When I’d set off from the car park earlier in the day, I’d figured: “30kms, including 5kms of green track and 10kms downhill … I’ll knock that over in 2 to 3 hours, no worries” so I’d set off with half a litre of water and a chupa-chup in my backpack.
Oh how the Juggernaught must have been laughing at my approach.
I noticed in the track notes just released for the opening day that it says to allow 45 minutes to an hour to ride to the top of the Juggernaught.
Well, it took me just over two hours (which is probably about right, given I usually take twice the time of the elites when racing), to get up the juggernaught, and I reckon I must have been pushing my bike 80% of that time.
Now most of that is down to me and my poor fitness (and a little bit to the fact there was a lot of trees and other stuff blocking the track to stop illegal riders) but the juggernaught is essentially a downhill track which has been designed so it can be ridden uphill.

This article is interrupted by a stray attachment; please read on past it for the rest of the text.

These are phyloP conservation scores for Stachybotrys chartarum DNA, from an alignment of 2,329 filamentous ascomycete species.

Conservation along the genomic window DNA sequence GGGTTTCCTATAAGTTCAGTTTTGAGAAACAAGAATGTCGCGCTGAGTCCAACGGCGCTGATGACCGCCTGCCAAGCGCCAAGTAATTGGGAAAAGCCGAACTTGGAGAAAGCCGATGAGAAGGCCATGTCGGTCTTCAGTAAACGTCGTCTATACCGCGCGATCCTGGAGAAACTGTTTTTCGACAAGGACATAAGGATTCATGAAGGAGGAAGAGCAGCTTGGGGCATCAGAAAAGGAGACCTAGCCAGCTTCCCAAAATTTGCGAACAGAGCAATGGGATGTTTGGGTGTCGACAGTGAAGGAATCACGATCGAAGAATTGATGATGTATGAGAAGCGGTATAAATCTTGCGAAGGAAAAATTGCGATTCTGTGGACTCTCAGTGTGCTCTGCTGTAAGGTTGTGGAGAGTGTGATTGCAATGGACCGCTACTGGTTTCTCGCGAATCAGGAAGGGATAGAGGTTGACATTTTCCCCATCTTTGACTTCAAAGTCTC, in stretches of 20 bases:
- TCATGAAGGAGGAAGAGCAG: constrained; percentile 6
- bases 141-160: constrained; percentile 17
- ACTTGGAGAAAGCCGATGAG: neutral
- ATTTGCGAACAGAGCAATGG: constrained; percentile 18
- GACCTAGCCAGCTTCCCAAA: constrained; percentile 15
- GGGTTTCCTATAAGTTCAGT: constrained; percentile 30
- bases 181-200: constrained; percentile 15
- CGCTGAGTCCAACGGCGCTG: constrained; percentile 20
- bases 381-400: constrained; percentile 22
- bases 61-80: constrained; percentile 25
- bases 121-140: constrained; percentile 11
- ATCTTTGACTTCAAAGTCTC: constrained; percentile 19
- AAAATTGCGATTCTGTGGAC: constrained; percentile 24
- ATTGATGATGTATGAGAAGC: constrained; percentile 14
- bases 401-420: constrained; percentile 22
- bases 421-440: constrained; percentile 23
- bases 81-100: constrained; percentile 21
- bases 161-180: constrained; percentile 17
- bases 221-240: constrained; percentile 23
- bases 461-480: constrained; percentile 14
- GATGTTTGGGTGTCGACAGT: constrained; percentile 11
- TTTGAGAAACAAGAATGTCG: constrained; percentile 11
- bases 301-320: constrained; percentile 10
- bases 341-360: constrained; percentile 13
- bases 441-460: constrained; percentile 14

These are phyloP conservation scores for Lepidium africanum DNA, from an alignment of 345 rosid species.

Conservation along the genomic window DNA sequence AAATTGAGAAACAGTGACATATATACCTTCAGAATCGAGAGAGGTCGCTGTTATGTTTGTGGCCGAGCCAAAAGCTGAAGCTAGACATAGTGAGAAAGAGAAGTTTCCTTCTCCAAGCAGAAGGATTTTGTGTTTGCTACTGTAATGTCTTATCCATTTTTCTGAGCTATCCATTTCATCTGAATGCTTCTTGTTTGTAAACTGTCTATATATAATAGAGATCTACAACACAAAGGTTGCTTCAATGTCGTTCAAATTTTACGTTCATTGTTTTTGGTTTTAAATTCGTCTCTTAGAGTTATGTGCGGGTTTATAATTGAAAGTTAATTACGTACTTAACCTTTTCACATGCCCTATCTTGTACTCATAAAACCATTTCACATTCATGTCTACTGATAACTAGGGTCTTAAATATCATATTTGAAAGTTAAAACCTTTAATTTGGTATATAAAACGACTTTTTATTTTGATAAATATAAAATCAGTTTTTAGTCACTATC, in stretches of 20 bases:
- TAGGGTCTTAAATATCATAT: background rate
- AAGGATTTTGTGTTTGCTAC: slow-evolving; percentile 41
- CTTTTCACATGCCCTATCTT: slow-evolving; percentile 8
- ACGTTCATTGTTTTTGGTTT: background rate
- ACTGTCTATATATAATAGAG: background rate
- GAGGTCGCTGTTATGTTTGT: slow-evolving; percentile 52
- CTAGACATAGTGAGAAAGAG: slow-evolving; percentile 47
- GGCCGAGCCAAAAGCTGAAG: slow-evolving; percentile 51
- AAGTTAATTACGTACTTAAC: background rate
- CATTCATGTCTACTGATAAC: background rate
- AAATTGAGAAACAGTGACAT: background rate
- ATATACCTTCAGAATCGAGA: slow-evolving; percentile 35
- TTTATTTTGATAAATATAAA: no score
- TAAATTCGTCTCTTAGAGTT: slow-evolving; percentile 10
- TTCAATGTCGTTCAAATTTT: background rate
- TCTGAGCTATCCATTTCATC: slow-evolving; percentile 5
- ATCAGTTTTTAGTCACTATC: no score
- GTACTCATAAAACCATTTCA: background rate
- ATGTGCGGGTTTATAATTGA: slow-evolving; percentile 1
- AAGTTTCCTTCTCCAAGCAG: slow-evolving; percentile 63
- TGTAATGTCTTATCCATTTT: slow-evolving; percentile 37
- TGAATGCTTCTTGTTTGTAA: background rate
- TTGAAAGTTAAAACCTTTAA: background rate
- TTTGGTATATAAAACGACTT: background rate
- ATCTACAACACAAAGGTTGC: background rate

That doesn’t mean that it is any fun riding it uphill (though several of the track crew were telling me about how much fun they had riding up it, so just remember this is coming from me and you may love it).
What the Juggernaught is not, is a smooth, switchbacking, easy gradient ride (like the blue loop) that I was expecting.
Sure, I could probably ride 80% of the juggernaught, but the problem was the bits I could ride were usually no more than 20 or 30 metres long and were interspersed with drops or jumps that were just that little bit to steep for me to make it up.
After a kilometre or two of stop/starting the whole way up, I got sick of it and just decided to push …
Pretty much the whole darn way …
|OK … maybe not the whole darn way … I rode this bit …|
It’s a long, long push when you don’t know where or how far the end is away, and the whole way up I just keep telling myself that this track had better make sense in the other direction because (water and energy deprived) I wasn’t having a huge amount of fun pushing up the track.
|you can’t really see it but these little ‘ups’ are steep and there’s lots of them.|
|Does it ever stop going up?|
|Getting close to the top now …|
The other (slightly) frustrating thing going through my head was that I knew that there was a road I could ride up to the top of the trail … if only I knew which road to ride up and where to ride to.
But I didn’t know either of those things at the time so had no choice but to follow the trail.
Finally, after pushing and riding around a recently logged area and then up a nice ridge, I finally got to the top of a rocky knoll, headed down the other side and out onto a road with no apparent track continuing on.